Thermodynamic origin of dendrite growth in metal anode batteries†
The formation of dendrites in alkali and alkaline earth-metal batteries leads to short circuit and catastrophic battery failure which hinders the development of high-energy-density battery technology. Herein, we investigate the thermodynamic origin of this complex phenomenon and show that kinetic transport limitation of metal cations in the electrolyte is not the only factor controlling the formation of dendrites. The specific behavior of Li, Na and Mg electrodes towards dendritic growth is straightforwardly deduced from the shape of their electro-capillary diagrams, as computed from a grand canonical DFT approach. The whisker and dendrite morphologies associated with the different growth regimes are fully rationalized by the present methodology and the critical parameters controlling the dendritic growth on metallic surfaces are clearly identified. Further improving the description of the interface by means of a simplified yet realistic SEI built on carbonate-based decomposition products, we show that the over-potentials at which each growth regime is expected to occur can be predicted at a quantitative level, hence allowing the design of chemical strategies to prevent dendrite growth at metallic surfaces. More specifically, high surface tension associated with low surface capacitance and low potential of zero-charge is the target triptych to favor safe battery operation and can be obtained through appropriate chemical engineering.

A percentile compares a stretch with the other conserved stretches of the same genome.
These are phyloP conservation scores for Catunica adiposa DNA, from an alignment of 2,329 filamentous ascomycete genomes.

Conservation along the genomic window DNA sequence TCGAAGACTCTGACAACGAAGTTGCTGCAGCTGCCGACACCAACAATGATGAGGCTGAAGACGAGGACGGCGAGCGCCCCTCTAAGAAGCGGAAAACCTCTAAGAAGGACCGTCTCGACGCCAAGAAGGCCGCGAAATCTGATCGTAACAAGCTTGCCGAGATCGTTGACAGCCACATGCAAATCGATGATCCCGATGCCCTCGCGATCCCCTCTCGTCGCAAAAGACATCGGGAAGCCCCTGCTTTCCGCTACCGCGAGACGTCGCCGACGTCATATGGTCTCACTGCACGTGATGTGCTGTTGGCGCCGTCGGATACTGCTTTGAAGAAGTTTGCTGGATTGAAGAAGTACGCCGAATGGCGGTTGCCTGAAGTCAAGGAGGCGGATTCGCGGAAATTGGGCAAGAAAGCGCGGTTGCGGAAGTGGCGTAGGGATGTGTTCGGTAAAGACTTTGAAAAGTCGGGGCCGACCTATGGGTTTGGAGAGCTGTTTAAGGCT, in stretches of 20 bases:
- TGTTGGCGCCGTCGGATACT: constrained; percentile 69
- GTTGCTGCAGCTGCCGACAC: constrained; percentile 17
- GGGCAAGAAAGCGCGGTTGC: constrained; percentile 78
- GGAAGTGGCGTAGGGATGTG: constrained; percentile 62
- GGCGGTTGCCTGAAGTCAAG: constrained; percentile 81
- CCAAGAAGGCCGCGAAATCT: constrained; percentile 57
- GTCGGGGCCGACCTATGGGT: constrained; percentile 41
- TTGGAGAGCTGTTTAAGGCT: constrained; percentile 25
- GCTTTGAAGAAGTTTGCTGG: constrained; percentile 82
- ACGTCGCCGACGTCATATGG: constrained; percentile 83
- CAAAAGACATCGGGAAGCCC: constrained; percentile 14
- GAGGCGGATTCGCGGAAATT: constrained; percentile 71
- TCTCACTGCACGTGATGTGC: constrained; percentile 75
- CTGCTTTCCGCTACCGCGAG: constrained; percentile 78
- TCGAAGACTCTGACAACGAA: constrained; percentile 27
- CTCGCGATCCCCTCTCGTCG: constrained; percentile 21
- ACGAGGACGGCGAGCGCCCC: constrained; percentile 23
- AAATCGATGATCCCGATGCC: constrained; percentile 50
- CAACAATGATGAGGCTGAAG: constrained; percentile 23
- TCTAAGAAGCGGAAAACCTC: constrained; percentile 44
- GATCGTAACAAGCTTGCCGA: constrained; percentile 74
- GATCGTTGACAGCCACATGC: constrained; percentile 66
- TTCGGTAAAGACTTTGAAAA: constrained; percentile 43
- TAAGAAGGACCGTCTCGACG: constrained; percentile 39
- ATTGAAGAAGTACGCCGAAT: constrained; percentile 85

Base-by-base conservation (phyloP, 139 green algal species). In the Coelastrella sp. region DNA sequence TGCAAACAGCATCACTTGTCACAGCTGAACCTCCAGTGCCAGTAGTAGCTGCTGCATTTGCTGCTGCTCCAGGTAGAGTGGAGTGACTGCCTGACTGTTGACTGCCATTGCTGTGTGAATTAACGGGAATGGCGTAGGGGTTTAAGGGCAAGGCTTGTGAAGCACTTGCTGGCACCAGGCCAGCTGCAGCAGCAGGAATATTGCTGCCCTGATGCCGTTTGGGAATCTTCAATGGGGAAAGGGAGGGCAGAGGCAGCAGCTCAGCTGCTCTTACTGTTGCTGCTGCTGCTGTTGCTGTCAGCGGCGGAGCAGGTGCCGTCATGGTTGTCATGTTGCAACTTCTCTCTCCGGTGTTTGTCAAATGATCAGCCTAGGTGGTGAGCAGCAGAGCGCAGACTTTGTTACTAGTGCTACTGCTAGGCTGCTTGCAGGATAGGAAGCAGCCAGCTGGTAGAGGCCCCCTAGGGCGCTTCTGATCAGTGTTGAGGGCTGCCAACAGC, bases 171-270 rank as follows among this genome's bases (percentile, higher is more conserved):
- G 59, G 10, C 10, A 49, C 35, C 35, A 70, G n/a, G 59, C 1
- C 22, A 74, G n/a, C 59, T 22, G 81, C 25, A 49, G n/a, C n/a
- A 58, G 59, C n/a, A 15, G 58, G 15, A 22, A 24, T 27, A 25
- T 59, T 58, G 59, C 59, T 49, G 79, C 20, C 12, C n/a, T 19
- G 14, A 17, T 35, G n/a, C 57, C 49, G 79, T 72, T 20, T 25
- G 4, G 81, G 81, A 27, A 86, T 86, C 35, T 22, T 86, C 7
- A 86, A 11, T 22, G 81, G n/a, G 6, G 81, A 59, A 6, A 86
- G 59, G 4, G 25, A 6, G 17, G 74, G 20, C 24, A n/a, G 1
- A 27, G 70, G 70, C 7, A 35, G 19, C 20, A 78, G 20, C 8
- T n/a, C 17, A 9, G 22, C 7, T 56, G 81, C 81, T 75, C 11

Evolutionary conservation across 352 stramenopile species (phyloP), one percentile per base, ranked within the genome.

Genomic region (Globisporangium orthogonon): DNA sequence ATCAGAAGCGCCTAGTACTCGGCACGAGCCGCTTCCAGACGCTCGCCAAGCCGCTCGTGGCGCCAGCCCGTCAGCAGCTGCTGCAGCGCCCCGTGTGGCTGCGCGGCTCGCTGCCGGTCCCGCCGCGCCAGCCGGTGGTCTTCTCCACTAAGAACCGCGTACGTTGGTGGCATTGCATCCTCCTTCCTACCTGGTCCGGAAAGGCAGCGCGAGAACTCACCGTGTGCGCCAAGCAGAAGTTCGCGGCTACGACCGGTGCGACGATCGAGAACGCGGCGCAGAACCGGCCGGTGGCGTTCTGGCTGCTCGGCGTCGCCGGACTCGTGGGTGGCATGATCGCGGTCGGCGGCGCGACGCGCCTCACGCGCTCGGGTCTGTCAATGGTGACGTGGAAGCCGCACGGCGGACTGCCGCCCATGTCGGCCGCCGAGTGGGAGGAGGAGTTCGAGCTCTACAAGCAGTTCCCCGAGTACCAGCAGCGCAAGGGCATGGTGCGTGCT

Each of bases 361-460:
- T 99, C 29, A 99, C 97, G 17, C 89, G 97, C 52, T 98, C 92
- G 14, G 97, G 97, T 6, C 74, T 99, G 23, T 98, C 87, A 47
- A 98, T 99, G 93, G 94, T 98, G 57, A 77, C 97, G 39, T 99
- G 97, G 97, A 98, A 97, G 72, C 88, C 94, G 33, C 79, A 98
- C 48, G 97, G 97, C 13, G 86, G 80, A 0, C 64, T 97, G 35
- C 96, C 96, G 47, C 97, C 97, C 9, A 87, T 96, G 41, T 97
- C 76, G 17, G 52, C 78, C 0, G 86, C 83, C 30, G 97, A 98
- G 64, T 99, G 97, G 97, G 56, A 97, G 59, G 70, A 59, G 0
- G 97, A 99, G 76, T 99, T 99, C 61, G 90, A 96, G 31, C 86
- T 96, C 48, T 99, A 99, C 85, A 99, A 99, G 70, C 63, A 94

- This article is part of the themed collection: 2020 Energy and Environmental Science HOT Articles